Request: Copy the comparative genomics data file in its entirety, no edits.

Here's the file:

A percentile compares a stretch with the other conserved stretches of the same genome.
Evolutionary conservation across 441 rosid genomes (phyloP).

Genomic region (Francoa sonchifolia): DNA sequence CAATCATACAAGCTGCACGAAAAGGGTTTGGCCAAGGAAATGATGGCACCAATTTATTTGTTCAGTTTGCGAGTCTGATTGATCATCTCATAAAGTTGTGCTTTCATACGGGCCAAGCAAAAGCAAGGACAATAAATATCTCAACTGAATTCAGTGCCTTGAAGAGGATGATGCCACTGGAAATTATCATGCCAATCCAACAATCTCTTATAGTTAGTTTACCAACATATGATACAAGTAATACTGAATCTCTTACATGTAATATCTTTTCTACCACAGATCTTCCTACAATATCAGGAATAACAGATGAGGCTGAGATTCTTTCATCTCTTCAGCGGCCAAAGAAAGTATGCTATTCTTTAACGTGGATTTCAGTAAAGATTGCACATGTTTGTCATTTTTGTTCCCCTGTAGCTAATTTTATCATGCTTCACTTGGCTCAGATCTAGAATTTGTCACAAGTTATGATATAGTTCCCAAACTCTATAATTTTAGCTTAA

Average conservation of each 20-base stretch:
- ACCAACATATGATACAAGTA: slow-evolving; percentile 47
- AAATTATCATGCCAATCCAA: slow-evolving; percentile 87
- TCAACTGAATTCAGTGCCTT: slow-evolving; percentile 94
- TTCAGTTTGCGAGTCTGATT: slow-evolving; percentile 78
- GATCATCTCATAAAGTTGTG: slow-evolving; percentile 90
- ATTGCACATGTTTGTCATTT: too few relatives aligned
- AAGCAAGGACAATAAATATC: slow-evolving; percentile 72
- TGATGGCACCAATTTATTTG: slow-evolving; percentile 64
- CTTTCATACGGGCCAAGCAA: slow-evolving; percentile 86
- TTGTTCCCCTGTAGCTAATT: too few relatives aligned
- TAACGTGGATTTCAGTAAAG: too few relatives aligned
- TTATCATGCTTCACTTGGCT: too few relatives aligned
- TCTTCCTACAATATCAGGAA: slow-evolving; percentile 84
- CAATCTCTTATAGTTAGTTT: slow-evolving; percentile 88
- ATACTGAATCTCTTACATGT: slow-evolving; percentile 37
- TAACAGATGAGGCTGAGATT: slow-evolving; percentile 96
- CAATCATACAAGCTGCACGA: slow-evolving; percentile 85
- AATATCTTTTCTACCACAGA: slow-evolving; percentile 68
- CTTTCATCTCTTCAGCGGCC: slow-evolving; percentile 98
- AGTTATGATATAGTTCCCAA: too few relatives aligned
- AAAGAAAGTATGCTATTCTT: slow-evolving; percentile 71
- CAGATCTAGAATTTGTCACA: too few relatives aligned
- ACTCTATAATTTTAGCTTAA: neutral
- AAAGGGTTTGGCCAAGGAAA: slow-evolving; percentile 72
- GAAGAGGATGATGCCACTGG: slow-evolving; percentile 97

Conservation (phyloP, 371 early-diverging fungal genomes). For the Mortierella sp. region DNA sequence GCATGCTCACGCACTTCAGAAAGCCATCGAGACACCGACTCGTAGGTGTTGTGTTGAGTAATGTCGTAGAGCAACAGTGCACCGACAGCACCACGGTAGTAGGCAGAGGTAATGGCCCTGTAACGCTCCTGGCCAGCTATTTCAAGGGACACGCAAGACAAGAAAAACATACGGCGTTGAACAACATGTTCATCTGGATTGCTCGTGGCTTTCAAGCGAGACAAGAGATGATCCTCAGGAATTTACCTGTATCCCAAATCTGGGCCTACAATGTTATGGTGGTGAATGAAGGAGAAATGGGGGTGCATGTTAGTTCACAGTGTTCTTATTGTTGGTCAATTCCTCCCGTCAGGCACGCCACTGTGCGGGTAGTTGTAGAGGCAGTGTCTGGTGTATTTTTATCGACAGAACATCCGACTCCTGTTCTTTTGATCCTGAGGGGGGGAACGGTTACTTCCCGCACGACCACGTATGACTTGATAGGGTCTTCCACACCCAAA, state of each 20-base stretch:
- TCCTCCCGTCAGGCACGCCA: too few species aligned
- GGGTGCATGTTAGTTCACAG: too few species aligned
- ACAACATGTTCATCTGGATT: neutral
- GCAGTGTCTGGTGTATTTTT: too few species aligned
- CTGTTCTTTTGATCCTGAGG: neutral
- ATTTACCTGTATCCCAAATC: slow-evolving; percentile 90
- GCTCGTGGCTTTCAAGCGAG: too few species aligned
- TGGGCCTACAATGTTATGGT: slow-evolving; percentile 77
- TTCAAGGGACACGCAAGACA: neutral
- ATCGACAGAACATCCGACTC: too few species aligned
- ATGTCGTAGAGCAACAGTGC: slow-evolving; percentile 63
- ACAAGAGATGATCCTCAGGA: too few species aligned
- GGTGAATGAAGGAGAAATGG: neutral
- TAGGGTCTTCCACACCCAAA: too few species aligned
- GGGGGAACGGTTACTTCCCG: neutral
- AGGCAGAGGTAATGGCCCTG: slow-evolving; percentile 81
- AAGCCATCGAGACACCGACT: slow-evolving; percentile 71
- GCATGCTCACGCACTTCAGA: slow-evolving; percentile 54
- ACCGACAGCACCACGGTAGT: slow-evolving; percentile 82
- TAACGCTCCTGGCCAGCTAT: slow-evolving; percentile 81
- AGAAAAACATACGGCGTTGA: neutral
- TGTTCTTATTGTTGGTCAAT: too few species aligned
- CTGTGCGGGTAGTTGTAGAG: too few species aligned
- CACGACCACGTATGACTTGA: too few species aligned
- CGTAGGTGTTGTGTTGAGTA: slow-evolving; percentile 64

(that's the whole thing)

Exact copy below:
A percentile compares a stretch with the other conserved stretches of the same genome.
Evolutionary conservation across 441 rosid genomes (phyloP).

Genomic region (Francoa sonchifolia): DNA sequence CAATCATACAAGCTGCACGAAAAGGGTTTGGCCAAGGAAATGATGGCACCAATTTATTTGTTCAGTTTGCGAGTCTGATTGATCATCTCATAAAGTTGTGCTTTCATACGGGCCAAGCAAAAGCAAGGACAATAAATATCTCAACTGAATTCAGTGCCTTGAAGAGGATGATGCCACTGGAAATTATCATGCCAATCCAACAATCTCTTATAGTTAGTTTACCAACATATGATACAAGTAATACTGAATCTCTTACATGTAATATCTTTTCTACCACAGATCTTCCTACAATATCAGGAATAACAGATGAGGCTGAGATTCTTTCATCTCTTCAGCGGCCAAAGAAAGTATGCTATTCTTTAACGTGGATTTCAGTAAAGATTGCACATGTTTGTCATTTTTGTTCCCCTGTAGCTAATTTTATCATGCTTCACTTGGCTCAGATCTAGAATTTGTCACAAGTTATGATATAGTTCCCAAACTCTATAATTTTAGCTTAA

Average conservation of each 20-base stretch:
- ACCAACATATGATACAAGTA: slow-evolving; percentile 47
- AAATTATCATGCCAATCCAA: slow-evolving; percentile 87
- TCAACTGAATTCAGTGCCTT: slow-evolving; percentile 94
- TTCAGTTTGCGAGTCTGATT: slow-evolving; percentile 78
- GATCATCTCATAAAGTTGTG: slow-evolving; percentile 90
- ATTGCACATGTTTGTCATTT: too few relatives aligned
- AAGCAAGGACAATAAATATC: slow-evolving; percentile 72
- TGATGGCACCAATTTATTTG: slow-evolving; percentile 64
- CTTTCATACGGGCCAAGCAA: slow-evolving; percentile 86
- TTGTTCCCCTGTAGCTAATT: too few relatives aligned
- TAACGTGGATTTCAGTAAAG: too few relatives aligned
- TTATCATGCTTCACTTGGCT: too few relatives aligned
- TCTTCCTACAATATCAGGAA: slow-evolving; percentile 84
- CAATCTCTTATAGTTAGTTT: slow-evolving; percentile 88
- ATACTGAATCTCTTACATGT: slow-evolving; percentile 37
- TAACAGATGAGGCTGAGATT: slow-evolving; percentile 96
- CAATCATACAAGCTGCACGA: slow-evolving; percentile 85
- AATATCTTTTCTACCACAGA: slow-evolving; percentile 68
- CTTTCATCTCTTCAGCGGCC: slow-evolving; percentile 98
- AGTTATGATATAGTTCCCAA: too few relatives aligned
- AAAGAAAGTATGCTATTCTT: slow-evolving; percentile 71
- CAGATCTAGAATTTGTCACA: too few relatives aligned
- ACTCTATAATTTTAGCTTAA: neutral
- AAAGGGTTTGGCCAAGGAAA: slow-evolving; percentile 72
- GAAGAGGATGATGCCACTGG: slow-evolving; percentile 97

Conservation (phyloP, 371 early-diverging fungal genomes). For the Mortierella sp. region DNA sequence GCATGCTCACGCACTTCAGAAAGCCATCGAGACACCGACTCGTAGGTGTTGTGTTGAGTAATGTCGTAGAGCAACAGTGCACCGACAGCACCACGGTAGTAGGCAGAGGTAATGGCCCTGTAACGCTCCTGGCCAGCTATTTCAAGGGACACGCAAGACAAGAAAAACATACGGCGTTGAACAACATGTTCATCTGGATTGCTCGTGGCTTTCAAGCGAGACAAGAGATGATCCTCAGGAATTTACCTGTATCCCAAATCTGGGCCTACAATGTTATGGTGGTGAATGAAGGAGAAATGGGGGTGCATGTTAGTTCACAGTGTTCTTATTGTTGGTCAATTCCTCCCGTCAGGCACGCCACTGTGCGGGTAGTTGTAGAGGCAGTGTCTGGTGTATTTTTATCGACAGAACATCCGACTCCTGTTCTTTTGATCCTGAGGGGGGGAACGGTTACTTCCCGCACGACCACGTATGACTTGATAGGGTCTTCCACACCCAAA, state of each 20-base stretch:
- TCCTCCCGTCAGGCACGCCA: too few species aligned
- GGGTGCATGTTAGTTCACAG: too few species aligned
- ACAACATGTTCATCTGGATT: neutral
- GCAGTGTCTGGTGTATTTTT: too few species aligned
- CTGTTCTTTTGATCCTGAGG: neutral
- ATTTACCTGTATCCCAAATC: slow-evolving; percentile 90
- GCTCGTGGCTTTCAAGCGAG: too few species aligned
- TGGGCCTACAATGTTATGGT: slow-evolving; percentile 77
- TTCAAGGGACACGCAAGACA: neutral
- ATCGACAGAACATCCGACTC: too few species aligned
- ATGTCGTAGAGCAACAGTGC: slow-evolving; percentile 63
- ACAAGAGATGATCCTCAGGA: too few species aligned
- GGTGAATGAAGGAGAAATGG: neutral
- TAGGGTCTTCCACACCCAAA: too few species aligned
- GGGGGAACGGTTACTTCCCG: neutral
- AGGCAGAGGTAATGGCCCTG: slow-evolving; percentile 81
- AAGCCATCGAGACACCGACT: slow-evolving; percentile 71
- GCATGCTCACGCACTTCAGA: slow-evolving; percentile 54
- ACCGACAGCACCACGGTAGT: slow-evolving; percentile 82
- TAACGCTCCTGGCCAGCTAT: slow-evolving; percentile 81
- AGAAAAACATACGGCGTTGA: neutral
- TGTTCTTATTGTTGGTCAAT: too few species aligned
- CTGTGCGGGTAGTTGTAGAG: too few species aligned
- CACGACCACGTATGACTTGA: too few species aligned
- CGTAGGTGTTGTGTTGAGTA: slow-evolving; percentile 64